On Friday July 24, President Barack Obama ’91 announced that the United States will sign the United Nations Convention on the Rights of Persons with Disabilities, joining more than 100 other nations. The Harvard Law School Project on Disability played a prominent role in the negotiations leading up to the convention, which is the first global human rights treaty of the 21st century.
HPOD was represented at the White House ceremony on Friday afternoon by the project’s Executive Director Michael Stein ’88, Cabell Professor at William & Mary Law School and frequent visiting professor at HLS. An expert in disability law, Stein played an important role in the convention’s drafting and its adoption by the U.N. in 2006. The convention has since been signed by 139 nations and ratified by 59.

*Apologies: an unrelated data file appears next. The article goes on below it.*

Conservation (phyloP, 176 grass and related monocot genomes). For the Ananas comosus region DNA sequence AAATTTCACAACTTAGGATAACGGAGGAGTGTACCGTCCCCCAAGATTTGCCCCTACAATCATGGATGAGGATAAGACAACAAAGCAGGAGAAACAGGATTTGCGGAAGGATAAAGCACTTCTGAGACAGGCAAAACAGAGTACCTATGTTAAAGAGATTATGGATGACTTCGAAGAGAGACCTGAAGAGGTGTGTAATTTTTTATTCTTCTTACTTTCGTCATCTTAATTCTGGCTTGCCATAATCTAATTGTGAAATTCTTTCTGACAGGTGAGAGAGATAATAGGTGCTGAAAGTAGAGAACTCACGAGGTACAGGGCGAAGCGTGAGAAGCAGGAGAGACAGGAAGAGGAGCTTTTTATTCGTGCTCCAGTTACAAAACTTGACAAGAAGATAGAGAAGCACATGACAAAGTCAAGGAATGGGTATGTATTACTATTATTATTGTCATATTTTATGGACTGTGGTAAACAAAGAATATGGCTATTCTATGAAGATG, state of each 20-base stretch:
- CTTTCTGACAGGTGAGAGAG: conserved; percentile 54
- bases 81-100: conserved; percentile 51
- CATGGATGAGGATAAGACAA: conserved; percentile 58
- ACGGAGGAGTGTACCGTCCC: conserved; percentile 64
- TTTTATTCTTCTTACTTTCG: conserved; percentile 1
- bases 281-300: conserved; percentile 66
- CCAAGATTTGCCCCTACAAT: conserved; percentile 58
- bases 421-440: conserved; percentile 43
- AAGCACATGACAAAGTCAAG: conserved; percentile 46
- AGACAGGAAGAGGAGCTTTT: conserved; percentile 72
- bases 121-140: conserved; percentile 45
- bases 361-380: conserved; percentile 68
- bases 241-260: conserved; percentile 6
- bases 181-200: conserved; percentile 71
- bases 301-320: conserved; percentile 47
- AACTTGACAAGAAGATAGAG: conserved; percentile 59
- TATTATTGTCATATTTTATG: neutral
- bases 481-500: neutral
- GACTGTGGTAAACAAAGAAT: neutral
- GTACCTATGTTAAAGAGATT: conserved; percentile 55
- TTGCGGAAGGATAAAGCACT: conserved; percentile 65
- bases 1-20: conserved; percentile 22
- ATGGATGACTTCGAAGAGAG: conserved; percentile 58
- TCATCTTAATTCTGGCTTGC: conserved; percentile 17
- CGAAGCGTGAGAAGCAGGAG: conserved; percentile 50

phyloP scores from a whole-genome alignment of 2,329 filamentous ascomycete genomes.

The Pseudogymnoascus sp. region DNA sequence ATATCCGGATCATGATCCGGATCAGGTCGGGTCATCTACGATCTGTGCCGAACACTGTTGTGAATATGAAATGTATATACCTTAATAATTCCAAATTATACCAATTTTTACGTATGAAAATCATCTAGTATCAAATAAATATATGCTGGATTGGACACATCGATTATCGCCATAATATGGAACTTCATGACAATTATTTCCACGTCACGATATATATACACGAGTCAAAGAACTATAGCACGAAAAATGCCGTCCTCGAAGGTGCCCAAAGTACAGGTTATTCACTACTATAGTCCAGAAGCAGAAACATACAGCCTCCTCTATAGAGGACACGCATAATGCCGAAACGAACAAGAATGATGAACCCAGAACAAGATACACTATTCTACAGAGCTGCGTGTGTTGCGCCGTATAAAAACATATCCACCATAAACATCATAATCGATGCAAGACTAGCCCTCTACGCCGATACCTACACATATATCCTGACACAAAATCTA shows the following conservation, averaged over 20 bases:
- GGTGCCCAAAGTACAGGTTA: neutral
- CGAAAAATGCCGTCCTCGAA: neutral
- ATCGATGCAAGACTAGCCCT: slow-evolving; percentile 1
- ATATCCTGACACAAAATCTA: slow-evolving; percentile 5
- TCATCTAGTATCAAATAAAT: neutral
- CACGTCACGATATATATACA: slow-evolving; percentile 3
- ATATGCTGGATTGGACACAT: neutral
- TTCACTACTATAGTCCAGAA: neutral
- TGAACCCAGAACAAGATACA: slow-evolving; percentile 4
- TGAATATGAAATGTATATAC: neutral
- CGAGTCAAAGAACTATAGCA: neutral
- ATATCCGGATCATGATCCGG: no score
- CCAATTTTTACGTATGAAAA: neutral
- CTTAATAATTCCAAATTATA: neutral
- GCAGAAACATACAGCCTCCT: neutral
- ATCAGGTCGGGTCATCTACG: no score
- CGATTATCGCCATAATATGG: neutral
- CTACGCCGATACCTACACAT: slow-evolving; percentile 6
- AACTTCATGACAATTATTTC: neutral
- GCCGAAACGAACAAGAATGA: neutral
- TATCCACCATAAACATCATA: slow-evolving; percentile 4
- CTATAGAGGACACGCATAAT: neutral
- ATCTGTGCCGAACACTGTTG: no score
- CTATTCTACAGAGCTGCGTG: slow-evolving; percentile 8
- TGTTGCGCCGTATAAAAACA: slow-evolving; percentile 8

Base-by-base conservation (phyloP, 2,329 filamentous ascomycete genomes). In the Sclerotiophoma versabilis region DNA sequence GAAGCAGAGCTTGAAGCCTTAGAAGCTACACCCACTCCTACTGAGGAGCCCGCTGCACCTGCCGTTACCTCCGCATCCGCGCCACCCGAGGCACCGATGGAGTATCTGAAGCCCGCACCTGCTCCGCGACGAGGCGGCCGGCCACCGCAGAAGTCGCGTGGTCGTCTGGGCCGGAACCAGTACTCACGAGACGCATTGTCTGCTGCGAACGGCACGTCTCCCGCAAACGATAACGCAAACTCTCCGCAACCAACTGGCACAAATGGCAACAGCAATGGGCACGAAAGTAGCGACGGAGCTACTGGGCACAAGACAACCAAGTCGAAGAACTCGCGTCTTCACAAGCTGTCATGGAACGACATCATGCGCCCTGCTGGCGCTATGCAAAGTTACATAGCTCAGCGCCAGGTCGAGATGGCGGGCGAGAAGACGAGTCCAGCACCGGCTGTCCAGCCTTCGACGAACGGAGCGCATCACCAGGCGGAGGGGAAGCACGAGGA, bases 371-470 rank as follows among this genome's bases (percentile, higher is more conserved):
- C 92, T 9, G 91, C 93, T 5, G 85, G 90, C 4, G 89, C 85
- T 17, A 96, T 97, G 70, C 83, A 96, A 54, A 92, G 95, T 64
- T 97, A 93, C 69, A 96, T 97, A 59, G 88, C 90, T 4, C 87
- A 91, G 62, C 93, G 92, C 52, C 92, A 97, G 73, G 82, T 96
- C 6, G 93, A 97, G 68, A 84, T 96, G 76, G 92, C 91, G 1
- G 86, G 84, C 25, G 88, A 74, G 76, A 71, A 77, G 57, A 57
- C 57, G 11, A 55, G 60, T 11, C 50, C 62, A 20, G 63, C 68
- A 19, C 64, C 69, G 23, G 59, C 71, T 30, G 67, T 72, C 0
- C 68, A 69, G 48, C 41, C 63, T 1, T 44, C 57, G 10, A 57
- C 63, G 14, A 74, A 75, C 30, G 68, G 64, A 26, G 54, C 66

“The United States signing of the CRPD and submitting it to the Senate for ratification reaffirms American commitment to rejoining the global community generally, and to continuing leadership in the area of disability law and policy,” said Stein, who will attend the signing at the U.N. on July 31.
The convention took legal effect one month following the 20th national ratification, on May 3, 2008. Under the direction of Stein and HLS Professor and HPOD Chair William Alford ’77, the project has been working to foster the convention’s implementation. HPOD’s work is concentrated mainly in Bangladesh, China, Korea, the Philippines, South Africa and Vietnam, with growing requests for its assistance from several other nations. HPOD offers scholarly research, legislative development, training programs for disabled persons organizations, and assistance to foreign academic institutions.